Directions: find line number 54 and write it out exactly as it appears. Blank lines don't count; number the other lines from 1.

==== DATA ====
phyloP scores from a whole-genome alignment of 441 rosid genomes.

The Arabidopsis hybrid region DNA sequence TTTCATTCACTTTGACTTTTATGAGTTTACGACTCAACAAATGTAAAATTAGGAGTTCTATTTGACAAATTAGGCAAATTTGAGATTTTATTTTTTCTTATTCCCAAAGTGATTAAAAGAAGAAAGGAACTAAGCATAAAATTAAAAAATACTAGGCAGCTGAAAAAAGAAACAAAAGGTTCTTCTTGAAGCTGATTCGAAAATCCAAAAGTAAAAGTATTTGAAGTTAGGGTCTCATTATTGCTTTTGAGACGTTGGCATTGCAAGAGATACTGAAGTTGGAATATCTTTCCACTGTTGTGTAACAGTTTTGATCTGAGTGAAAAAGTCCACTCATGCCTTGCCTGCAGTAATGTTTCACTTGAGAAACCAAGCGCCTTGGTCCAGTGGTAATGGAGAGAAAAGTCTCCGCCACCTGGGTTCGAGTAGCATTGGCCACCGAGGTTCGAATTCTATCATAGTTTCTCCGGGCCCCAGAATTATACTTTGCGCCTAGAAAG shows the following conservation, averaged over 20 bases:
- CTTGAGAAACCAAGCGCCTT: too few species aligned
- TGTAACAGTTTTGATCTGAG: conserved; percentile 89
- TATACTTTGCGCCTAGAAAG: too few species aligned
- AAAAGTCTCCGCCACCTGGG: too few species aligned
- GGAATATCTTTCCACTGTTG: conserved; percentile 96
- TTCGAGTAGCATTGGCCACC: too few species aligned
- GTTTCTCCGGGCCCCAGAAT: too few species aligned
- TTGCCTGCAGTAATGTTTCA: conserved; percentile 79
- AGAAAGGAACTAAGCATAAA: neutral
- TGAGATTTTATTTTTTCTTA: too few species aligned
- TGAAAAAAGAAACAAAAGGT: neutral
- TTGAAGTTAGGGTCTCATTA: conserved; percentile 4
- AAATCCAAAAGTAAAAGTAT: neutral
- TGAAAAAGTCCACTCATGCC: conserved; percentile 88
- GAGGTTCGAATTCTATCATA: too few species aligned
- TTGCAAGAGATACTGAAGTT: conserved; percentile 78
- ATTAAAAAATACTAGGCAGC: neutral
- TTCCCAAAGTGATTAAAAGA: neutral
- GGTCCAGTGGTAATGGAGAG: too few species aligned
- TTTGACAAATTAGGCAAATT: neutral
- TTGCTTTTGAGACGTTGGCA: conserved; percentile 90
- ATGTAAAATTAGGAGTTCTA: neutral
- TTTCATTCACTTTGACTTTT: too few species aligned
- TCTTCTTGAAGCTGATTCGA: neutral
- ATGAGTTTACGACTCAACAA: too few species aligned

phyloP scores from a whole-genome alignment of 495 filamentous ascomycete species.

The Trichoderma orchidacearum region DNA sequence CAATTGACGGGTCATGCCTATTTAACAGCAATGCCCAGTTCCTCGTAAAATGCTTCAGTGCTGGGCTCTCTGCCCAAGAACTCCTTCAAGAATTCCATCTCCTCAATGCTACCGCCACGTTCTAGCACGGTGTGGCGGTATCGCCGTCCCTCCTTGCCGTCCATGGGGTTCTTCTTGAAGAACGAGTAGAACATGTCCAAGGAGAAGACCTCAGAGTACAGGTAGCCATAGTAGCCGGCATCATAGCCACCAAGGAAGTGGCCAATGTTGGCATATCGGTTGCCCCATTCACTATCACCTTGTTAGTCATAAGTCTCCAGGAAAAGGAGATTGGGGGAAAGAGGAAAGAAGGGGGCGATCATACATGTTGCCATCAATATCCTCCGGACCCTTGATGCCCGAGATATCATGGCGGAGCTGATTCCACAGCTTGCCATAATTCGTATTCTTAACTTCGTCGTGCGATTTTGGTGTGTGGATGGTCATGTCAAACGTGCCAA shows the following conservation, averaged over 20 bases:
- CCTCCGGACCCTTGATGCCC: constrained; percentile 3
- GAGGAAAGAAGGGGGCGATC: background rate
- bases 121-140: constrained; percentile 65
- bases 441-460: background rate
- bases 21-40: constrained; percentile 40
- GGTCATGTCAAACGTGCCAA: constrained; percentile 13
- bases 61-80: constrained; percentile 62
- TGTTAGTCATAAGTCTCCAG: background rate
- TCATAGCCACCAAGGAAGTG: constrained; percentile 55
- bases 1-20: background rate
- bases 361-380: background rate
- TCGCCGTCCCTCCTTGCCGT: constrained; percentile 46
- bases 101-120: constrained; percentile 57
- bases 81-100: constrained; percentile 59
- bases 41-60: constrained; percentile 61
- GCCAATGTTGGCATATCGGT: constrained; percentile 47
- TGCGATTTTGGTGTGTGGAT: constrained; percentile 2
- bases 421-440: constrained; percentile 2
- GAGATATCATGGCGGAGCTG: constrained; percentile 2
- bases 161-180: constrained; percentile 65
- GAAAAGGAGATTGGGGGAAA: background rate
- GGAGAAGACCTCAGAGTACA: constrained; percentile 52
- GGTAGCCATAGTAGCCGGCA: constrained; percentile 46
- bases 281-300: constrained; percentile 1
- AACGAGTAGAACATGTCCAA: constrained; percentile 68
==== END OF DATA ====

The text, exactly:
- AACGAGTAGAACATGTCCAA: constrained; percentile 68